Keeping it real: Startup life and my mental health
I’ve been working on eesel for a few years now and it’s certainly been a lot of life. I’m more fulfilled than ever, but I don’t look at startup life with the same rose tinted glasses as before and have a much more nuanced appreciation of it.
I’d always heard that “startups are hard”, but I hadn’t really grasped what “hard” meant. Well, it's an “eclectic mix of insecurities, anxieties, self doubt, unhealthy relationships with work and more” kind of hard. I thought it’d be interesting to unpack this more and how it compares to my past jobs.
The work is closer to your identity so your emotions fluctuate more
In the early stages, you're taking risk to work on something and that's usually because of some personal motivations. It could be your passion for the problem, a drive to bootstrap something on your own or something else. You’re putting yourself out there so your identity will be more attached to the work, at least by default. You have higher highs and lower lows, more often.
I’ve gone from cloudy lows of frictions with my co-founder to a high of waking up on the front page of HackerNews. Or the high of preparing for a big Product Hunt launch to a low of a really weak launch, to the high of great user feedback. All in a matter of weeks.
There are longer periods without validation and this fuels self doubt
You don't have a manager telling you that you're doing a good job. You may hit milestones as a company, but the sense of validation from these is often short-lived and you’re rarely jumping from one milestone to the next in the early days.
Here’s a snippet from my journal to demonstrate how low my self esteem has gotten at some points.
From promotions to peer reviews, you generally get recognised for hard work in a job. However, the market doesn’t care about how hard you work, and only holds you accountable for business outcomes. It can take time for outcomes to show, and worse, they’re really hard to anticipate. For instance, I spent weeks on this blog post but got no visibility, and spent 10mins on a tweet that went viral.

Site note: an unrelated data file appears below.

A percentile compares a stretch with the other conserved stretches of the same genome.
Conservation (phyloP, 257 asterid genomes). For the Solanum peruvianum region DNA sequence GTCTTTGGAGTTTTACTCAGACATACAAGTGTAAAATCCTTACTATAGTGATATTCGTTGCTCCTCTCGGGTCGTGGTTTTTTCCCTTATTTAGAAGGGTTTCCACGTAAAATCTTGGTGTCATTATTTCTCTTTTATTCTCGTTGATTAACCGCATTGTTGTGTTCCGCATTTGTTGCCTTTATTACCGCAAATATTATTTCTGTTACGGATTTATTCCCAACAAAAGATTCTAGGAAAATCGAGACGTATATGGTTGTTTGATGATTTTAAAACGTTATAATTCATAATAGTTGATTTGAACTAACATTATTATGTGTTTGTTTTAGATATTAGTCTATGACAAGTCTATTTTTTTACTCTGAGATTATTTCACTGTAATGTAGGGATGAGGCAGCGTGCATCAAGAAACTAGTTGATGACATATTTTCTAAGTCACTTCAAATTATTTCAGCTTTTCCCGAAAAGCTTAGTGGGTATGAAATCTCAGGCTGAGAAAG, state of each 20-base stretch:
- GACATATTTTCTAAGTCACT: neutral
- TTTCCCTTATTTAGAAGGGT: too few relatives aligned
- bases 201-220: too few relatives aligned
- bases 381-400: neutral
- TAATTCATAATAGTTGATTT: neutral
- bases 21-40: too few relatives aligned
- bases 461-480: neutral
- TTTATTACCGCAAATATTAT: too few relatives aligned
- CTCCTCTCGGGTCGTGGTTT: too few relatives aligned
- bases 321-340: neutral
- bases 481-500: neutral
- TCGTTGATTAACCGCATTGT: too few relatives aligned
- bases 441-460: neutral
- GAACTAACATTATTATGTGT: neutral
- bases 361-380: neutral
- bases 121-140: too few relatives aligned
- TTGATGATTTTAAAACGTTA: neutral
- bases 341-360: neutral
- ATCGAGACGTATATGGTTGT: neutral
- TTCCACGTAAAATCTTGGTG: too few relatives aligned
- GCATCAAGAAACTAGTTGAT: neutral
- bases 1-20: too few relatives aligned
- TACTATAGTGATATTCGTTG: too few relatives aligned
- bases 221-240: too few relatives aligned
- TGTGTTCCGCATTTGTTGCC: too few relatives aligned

It’s almost all on your shoulders, so you’re in a persistent “fight or flight”
Things stop moving when you stop pushing. Things can go wrong if you stop looking. This is different to a job of course, where you’re less likely to be the bottleneck for progress.
I worked every day for 2 years straight when I first ventured into startup life. It always felt like things were at a critical point and it never felt like the “right time” to be off. It’s of course incredibly silly in hindsight, and I wasn’t exactly helping the business by burning myself out.
There are more fails than wins, so it’s easy to feel defeated
A job tends to have more structure in place which gives a good sense of where you stand, what you need to do to make meaningful progress. The path of progress in early stage life is more windy, and filled with short term failings. Some of these are part of the process of learning, and some are an oversight. It can be difficult to differentiate the two and leave you feeling like you're generally bad at all this.
For example, we’ve got a core product with healthy retention and we’ve been trying to crack team usage and product virality since. We’ve had a bunch of explorations on this path.
I’m proud of how deliberate our explorations have been and how each step incrementally builds on top of our existing system. Regardless, you can see it’s taking a few iterations and we’re still trying to find the sweet spot for virality.
There's lots of uncertainty and things to do, which can cause anxiety
From fundraising to product direction to marketing to hiring, there are infinite degrees of freedom and many more things calling for your attention in early stage life. It’s mentally draining to make sense of this open space, not be paralysed by it, find the most impactful tasks, and keep moving.